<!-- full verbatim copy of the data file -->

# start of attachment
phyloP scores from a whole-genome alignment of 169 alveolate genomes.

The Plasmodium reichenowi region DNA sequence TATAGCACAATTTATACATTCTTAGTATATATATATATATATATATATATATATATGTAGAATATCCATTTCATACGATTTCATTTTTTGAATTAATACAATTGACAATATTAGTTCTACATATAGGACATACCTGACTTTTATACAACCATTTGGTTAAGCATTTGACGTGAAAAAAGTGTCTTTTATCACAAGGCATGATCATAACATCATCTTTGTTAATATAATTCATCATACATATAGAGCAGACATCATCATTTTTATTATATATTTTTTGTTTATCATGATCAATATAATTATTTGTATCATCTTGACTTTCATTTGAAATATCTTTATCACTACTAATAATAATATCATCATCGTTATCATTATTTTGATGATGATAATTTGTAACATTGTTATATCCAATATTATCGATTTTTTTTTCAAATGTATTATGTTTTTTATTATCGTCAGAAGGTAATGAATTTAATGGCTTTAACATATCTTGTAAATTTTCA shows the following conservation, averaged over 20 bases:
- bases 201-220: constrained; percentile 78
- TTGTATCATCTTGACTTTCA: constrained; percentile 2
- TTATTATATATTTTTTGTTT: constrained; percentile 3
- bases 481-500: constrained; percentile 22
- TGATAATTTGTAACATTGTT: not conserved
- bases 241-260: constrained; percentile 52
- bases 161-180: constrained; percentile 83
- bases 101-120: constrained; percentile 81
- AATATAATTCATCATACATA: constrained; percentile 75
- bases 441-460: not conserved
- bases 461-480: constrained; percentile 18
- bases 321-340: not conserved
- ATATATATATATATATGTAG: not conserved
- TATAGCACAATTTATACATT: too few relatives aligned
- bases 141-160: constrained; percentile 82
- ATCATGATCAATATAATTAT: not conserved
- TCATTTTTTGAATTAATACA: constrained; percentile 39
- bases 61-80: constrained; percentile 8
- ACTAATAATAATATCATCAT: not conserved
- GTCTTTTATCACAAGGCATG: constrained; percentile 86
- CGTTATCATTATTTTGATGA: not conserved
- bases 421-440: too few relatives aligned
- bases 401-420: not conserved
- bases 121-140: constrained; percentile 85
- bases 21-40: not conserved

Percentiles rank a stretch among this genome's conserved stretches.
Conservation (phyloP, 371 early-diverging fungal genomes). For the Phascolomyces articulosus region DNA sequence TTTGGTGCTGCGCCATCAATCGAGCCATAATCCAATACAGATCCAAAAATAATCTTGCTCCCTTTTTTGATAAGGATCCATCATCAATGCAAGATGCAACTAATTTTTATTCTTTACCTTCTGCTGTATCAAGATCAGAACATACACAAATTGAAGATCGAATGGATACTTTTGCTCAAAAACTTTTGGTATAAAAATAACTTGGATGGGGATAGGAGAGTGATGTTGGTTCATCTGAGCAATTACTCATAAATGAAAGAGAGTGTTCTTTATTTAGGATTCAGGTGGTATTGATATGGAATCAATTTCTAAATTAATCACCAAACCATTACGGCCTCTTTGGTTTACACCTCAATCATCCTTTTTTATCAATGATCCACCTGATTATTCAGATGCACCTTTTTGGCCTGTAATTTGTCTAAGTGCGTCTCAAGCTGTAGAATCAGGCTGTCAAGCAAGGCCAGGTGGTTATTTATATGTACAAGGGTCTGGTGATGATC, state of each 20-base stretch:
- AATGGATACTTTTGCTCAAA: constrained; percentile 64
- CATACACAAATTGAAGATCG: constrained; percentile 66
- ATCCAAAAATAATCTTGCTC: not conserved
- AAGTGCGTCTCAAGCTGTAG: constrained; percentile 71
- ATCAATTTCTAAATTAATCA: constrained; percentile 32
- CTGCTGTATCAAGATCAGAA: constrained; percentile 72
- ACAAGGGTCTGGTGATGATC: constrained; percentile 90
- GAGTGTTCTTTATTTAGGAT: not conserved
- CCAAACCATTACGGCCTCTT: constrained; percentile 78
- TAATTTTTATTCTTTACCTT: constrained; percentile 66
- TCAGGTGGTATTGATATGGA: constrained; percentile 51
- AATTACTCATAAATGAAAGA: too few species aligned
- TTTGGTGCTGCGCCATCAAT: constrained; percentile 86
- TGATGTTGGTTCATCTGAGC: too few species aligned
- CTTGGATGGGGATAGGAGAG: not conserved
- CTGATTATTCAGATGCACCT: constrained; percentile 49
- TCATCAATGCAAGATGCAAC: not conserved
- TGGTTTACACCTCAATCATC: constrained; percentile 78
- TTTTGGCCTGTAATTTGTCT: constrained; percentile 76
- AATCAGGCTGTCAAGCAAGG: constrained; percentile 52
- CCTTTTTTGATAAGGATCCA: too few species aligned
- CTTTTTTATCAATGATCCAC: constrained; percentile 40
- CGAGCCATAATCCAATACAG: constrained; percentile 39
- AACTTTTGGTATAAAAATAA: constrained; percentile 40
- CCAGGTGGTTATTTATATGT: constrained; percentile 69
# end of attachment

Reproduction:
phyloP scores from a whole-genome alignment of 169 alveolate genomes.

The Plasmodium reichenowi region DNA sequence TATAGCACAATTTATACATTCTTAGTATATATATATATATATATATATATATATATGTAGAATATCCATTTCATACGATTTCATTTTTTGAATTAATACAATTGACAATATTAGTTCTACATATAGGACATACCTGACTTTTATACAACCATTTGGTTAAGCATTTGACGTGAAAAAAGTGTCTTTTATCACAAGGCATGATCATAACATCATCTTTGTTAATATAATTCATCATACATATAGAGCAGACATCATCATTTTTATTATATATTTTTTGTTTATCATGATCAATATAATTATTTGTATCATCTTGACTTTCATTTGAAATATCTTTATCACTACTAATAATAATATCATCATCGTTATCATTATTTTGATGATGATAATTTGTAACATTGTTATATCCAATATTATCGATTTTTTTTTCAAATGTATTATGTTTTTTATTATCGTCAGAAGGTAATGAATTTAATGGCTTTAACATATCTTGTAAATTTTCA shows the following conservation, averaged over 20 bases:
- bases 201-220: constrained; percentile 78
- TTGTATCATCTTGACTTTCA: constrained; percentile 2
- TTATTATATATTTTTTGTTT: constrained; percentile 3
- bases 481-500: constrained; percentile 22
- TGATAATTTGTAACATTGTT: not conserved
- bases 241-260: constrained; percentile 52
- bases 161-180: constrained; percentile 83
- bases 101-120: constrained; percentile 81
- AATATAATTCATCATACATA: constrained; percentile 75
- bases 441-460: not conserved
- bases 461-480: constrained; percentile 18
- bases 321-340: not conserved
- ATATATATATATATATGTAG: not conserved
- TATAGCACAATTTATACATT: too few relatives aligned
- bases 141-160: constrained; percentile 82
- ATCATGATCAATATAATTAT: not conserved
- TCATTTTTTGAATTAATACA: constrained; percentile 39
- bases 61-80: constrained; percentile 8
- ACTAATAATAATATCATCAT: not conserved
- GTCTTTTATCACAAGGCATG: constrained; percentile 86
- CGTTATCATTATTTTGATGA: not conserved
- bases 421-440: too few relatives aligned
- bases 401-420: not conserved
- bases 121-140: constrained; percentile 85
- bases 21-40: not conserved

Percentiles rank a stretch among this genome's conserved stretches.
Conservation (phyloP, 371 early-diverging fungal genomes). For the Phascolomyces articulosus region DNA sequence TTTGGTGCTGCGCCATCAATCGAGCCATAATCCAATACAGATCCAAAAATAATCTTGCTCCCTTTTTTGATAAGGATCCATCATCAATGCAAGATGCAACTAATTTTTATTCTTTACCTTCTGCTGTATCAAGATCAGAACATACACAAATTGAAGATCGAATGGATACTTTTGCTCAAAAACTTTTGGTATAAAAATAACTTGGATGGGGATAGGAGAGTGATGTTGGTTCATCTGAGCAATTACTCATAAATGAAAGAGAGTGTTCTTTATTTAGGATTCAGGTGGTATTGATATGGAATCAATTTCTAAATTAATCACCAAACCATTACGGCCTCTTTGGTTTACACCTCAATCATCCTTTTTTATCAATGATCCACCTGATTATTCAGATGCACCTTTTTGGCCTGTAATTTGTCTAAGTGCGTCTCAAGCTGTAGAATCAGGCTGTCAAGCAAGGCCAGGTGGTTATTTATATGTACAAGGGTCTGGTGATGATC, state of each 20-base stretch:
- AATGGATACTTTTGCTCAAA: constrained; percentile 64
- CATACACAAATTGAAGATCG: constrained; percentile 66
- ATCCAAAAATAATCTTGCTC: not conserved
- AAGTGCGTCTCAAGCTGTAG: constrained; percentile 71
- ATCAATTTCTAAATTAATCA: constrained; percentile 32
- CTGCTGTATCAAGATCAGAA: constrained; percentile 72
- ACAAGGGTCTGGTGATGATC: constrained; percentile 90
- GAGTGTTCTTTATTTAGGAT: not conserved
- CCAAACCATTACGGCCTCTT: constrained; percentile 78
- TAATTTTTATTCTTTACCTT: constrained; percentile 66
- TCAGGTGGTATTGATATGGA: constrained; percentile 51
- AATTACTCATAAATGAAAGA: too few species aligned
- TTTGGTGCTGCGCCATCAAT: constrained; percentile 86
- TGATGTTGGTTCATCTGAGC: too few species aligned
- CTTGGATGGGGATAGGAGAG: not conserved
- CTGATTATTCAGATGCACCT: constrained; percentile 49
- TCATCAATGCAAGATGCAAC: not conserved
- TGGTTTACACCTCAATCATC: constrained; percentile 78
- TTTTGGCCTGTAATTTGTCT: constrained; percentile 76
- AATCAGGCTGTCAAGCAAGG: constrained; percentile 52
- CCTTTTTTGATAAGGATCCA: too few species aligned
- CTTTTTTATCAATGATCCAC: constrained; percentile 40
- CGAGCCATAATCCAATACAG: constrained; percentile 39
- AACTTTTGGTATAAAAATAA: constrained; percentile 40
- CCAGGTGGTTATTTATATGT: constrained; percentile 69